Children


Part of being a parent is wanting what is best for your child.  Always growing and changing, children have their own unique health and emotional needs.   From helping their bodies grow strong, to helping them learn and develop important life skills, parenting comes with the need for caring and information.

Related Information

  • Autism: Knowing the Signs and the Importance of Early Intervention

    Sara Dillon, Pediatric Nurse Practitioner, Certified Pediatric Primary Care Mental Health Specialist, Deaconess Riley Children’s Services

    Autism spectrum disorder (ASD) is a lifelong developmental disability.  Many people don’t understand autism and the importance of recognizing signs and symptoms in young children so they can get the early help they need.   

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  • Managing Spring Allergies

    Dr. Anne McLaughlin, Deaconess Clinic Allergist 
    Does this spring find you sneezing, sniffling and itching?  You’re in good company right now, in large part due to the high tree pollen counts.  

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  • Helping Kids Develop Healthy Eating Habits

    Dr. Taniza Karim, Pediatrician, Deaconess Clinic Boonville
    Every day we learn more about the importance of nutrition in the health of children, both now and as they become adults.  And every day, many parents find themselves begging, bartering and bewildered in the face of getting their kids to eat healthy food.
     

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  • Ragweed Allergy Options for Children: Ease the Sneeze

    By Majed Koleilat, MD   Allergy and Immunology, Deaconess Clinic
     
    Ragweed is a pervasive flowering plant that is nearly inescapable and the cause of allergies worldwide.  Allergens and ragweed specifically can be especially dangerous for children.  Allergic symptoms can manifest differently in children, and since children spend more time outside, they are therefore subject to more ragweed exposure.  

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  • Big Boo-Boos – How to Know When Your Child’s Injury Needs Medical Attention

    By Dr. Taniza Karim, Pediatrician, Deaconess Clinic Boonville

    Bumps and bruises, bangs and scrapes are all part of being a child.  But as children play, sometimes more serious injuries can happen, and parents have to decide if a trip to the doctor, urgent care or emergency room is needed.

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  • All About Head Lice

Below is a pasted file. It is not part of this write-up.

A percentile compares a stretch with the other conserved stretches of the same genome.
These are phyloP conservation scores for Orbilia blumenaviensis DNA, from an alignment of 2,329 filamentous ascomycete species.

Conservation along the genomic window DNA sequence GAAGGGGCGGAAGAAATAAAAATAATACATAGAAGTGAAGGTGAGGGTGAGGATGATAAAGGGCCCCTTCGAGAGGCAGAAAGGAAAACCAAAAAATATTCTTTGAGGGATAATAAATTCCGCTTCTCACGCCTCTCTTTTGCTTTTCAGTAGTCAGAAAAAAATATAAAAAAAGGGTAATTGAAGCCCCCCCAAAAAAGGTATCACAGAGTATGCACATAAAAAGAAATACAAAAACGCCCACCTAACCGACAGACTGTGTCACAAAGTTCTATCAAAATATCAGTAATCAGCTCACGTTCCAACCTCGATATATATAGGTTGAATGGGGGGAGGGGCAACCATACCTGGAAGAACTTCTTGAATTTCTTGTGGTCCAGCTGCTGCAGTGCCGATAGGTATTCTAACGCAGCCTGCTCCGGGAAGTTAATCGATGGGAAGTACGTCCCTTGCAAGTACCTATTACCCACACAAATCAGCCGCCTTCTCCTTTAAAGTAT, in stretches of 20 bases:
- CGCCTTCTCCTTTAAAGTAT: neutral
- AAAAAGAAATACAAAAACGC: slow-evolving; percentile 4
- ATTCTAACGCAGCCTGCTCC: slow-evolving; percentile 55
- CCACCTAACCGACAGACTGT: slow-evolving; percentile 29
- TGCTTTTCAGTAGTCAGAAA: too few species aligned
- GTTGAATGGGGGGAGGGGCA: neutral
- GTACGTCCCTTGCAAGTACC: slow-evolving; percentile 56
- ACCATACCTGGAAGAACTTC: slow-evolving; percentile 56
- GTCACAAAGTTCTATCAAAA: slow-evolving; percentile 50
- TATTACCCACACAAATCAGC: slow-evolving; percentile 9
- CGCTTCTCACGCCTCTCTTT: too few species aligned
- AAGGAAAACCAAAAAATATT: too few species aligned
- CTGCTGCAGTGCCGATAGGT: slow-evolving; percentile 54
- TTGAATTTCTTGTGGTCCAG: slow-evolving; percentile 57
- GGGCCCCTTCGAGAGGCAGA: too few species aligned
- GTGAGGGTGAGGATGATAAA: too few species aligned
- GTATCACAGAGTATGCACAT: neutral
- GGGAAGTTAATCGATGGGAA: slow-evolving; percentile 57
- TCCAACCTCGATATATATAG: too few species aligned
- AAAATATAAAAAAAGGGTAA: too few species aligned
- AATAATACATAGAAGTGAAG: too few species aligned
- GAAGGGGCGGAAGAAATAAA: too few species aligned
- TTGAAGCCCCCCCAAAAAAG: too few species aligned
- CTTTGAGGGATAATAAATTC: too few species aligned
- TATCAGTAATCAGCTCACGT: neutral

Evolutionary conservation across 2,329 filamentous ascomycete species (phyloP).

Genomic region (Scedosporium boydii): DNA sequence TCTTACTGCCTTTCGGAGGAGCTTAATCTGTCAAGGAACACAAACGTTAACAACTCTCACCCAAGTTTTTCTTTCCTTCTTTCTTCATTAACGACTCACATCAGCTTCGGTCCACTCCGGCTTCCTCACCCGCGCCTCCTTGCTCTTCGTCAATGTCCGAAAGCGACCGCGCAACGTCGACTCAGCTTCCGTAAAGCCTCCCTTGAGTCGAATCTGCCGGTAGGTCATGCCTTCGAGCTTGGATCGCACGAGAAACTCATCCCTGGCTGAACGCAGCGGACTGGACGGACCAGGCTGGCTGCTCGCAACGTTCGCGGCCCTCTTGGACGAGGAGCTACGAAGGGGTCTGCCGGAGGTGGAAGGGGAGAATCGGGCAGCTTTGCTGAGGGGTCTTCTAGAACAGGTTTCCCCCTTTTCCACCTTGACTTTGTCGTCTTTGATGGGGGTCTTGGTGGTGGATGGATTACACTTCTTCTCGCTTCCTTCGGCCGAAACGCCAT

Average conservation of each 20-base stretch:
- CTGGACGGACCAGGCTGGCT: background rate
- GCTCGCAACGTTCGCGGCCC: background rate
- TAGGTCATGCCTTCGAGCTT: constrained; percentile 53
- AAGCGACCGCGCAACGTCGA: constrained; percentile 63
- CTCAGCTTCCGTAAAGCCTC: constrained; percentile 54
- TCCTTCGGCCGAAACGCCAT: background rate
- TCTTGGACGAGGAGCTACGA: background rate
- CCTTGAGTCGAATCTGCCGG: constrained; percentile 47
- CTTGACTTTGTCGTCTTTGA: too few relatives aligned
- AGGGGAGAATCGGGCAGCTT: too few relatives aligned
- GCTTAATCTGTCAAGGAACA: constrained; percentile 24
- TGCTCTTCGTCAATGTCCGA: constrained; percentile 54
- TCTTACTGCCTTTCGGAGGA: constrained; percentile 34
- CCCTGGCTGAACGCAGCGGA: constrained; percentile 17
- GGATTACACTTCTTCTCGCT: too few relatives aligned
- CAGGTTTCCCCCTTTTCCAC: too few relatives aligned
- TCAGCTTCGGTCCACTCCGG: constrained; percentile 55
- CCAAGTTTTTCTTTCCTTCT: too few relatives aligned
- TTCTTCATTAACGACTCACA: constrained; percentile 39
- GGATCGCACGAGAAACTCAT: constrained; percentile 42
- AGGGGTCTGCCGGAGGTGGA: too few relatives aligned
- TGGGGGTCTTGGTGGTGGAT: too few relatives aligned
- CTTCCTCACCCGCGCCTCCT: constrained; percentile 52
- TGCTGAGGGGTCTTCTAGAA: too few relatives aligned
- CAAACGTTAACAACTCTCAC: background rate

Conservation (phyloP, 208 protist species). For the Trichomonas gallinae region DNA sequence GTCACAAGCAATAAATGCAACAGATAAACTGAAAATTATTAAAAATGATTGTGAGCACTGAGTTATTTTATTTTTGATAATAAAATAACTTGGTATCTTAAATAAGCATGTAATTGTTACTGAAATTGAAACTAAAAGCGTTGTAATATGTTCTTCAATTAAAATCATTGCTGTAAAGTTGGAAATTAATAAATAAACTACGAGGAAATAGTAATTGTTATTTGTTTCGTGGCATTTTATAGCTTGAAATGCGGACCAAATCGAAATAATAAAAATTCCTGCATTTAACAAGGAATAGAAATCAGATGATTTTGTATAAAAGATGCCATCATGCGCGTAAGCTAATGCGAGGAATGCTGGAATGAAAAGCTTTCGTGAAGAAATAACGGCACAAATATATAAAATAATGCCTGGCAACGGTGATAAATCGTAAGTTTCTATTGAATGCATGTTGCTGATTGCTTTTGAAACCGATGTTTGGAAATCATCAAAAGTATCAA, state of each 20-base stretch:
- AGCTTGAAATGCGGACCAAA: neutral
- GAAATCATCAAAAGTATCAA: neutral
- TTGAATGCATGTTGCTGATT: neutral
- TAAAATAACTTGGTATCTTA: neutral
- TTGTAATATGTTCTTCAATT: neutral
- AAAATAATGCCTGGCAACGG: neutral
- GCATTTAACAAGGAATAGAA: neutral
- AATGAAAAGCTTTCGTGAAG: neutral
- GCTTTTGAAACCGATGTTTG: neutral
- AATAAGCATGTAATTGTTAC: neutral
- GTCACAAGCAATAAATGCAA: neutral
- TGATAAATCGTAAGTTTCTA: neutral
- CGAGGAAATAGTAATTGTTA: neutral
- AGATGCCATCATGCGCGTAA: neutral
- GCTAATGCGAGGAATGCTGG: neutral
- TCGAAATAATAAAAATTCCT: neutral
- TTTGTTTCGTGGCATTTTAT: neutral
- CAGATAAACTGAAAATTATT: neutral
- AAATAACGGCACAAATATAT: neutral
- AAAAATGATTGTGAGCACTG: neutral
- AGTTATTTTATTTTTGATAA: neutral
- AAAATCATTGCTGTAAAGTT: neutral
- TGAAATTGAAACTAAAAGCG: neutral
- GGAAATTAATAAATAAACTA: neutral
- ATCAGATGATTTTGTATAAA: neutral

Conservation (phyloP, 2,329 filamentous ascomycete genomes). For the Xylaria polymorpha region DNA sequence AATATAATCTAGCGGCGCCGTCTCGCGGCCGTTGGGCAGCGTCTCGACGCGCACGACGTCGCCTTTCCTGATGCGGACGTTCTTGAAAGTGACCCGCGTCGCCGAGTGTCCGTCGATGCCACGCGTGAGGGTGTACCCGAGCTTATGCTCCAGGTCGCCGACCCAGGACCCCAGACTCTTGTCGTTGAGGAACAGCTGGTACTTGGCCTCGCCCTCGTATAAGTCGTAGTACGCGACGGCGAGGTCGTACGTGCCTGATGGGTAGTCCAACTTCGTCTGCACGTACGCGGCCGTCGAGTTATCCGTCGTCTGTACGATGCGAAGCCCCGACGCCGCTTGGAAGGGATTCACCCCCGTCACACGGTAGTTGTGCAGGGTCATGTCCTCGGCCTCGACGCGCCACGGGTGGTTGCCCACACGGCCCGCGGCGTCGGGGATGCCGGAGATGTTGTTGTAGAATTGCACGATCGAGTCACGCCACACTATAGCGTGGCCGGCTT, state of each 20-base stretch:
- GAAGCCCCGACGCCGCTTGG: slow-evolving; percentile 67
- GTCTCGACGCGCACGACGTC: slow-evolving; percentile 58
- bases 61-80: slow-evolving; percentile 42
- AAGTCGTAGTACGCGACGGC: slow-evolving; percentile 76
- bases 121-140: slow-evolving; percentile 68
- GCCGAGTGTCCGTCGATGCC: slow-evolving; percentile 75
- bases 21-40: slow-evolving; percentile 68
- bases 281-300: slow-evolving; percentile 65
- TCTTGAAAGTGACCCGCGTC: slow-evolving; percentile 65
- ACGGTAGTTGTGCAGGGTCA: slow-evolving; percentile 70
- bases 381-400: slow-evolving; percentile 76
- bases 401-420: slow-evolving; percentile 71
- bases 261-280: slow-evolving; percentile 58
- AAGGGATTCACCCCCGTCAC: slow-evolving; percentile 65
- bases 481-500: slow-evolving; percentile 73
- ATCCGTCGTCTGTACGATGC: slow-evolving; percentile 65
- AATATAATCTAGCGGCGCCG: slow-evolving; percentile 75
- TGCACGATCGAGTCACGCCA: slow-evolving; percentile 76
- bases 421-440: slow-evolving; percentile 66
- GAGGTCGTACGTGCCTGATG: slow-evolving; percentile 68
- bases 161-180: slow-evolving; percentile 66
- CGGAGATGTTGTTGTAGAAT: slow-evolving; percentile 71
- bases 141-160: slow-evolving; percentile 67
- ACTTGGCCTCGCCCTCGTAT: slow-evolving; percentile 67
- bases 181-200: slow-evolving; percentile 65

Dr. Nancy Grauso-Eby, Deaconess Clinic Pediatrician
    Anyone can get head lice.  Head lice are most common in preschool- and elementary school-aged children. It doesn’t matter how clean your home or hair may be.  It doesn’t matter where children and families live, play and work. 

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  • Myths about Concussions

    Gina Topper, PA-C talks about common myths about concussions.

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  • Protecting Your Family From Bug Bites

    Dr. Nancy Grauso-Eby, Pediatrician, Deaconess Clinic West
    Summer time means being outside.  And sometimes, that means that insects think that we’re delicious, and begin to bite.
     Fortunately, most bites by mosquitos, flies, fleas and even ticks do NOT cause disease. That being said, the best thing to do for your kids and yourself is to try to prevent the bite in the first place.

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  • Father's Day

    Dr. Ron Pyle, Neonatologist at The Women's Hospital
    A day to remember for some, a day to reflect for others and hopefully a day to celebrate all our fathers and what they mean to us. For me, it is a day to say thank you to my hero, my role model, my father. It is also a day to measure how I’m doing as a Dad.
     

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  • Top 20 Water Safety Tips for Children

    Dr. Taniza Karim, Deaconess Clinic Pediatrician 
    While enjoying the water is a memorable part of summer, water is one of the most ominous hazards your child will encounter. Young children can drown in only a few inches of water, even if they’ve had swimming instruction.  For youngsters in middle childhood, drowning ranks behind only motor-vehicle accidents as the leading cause of death.

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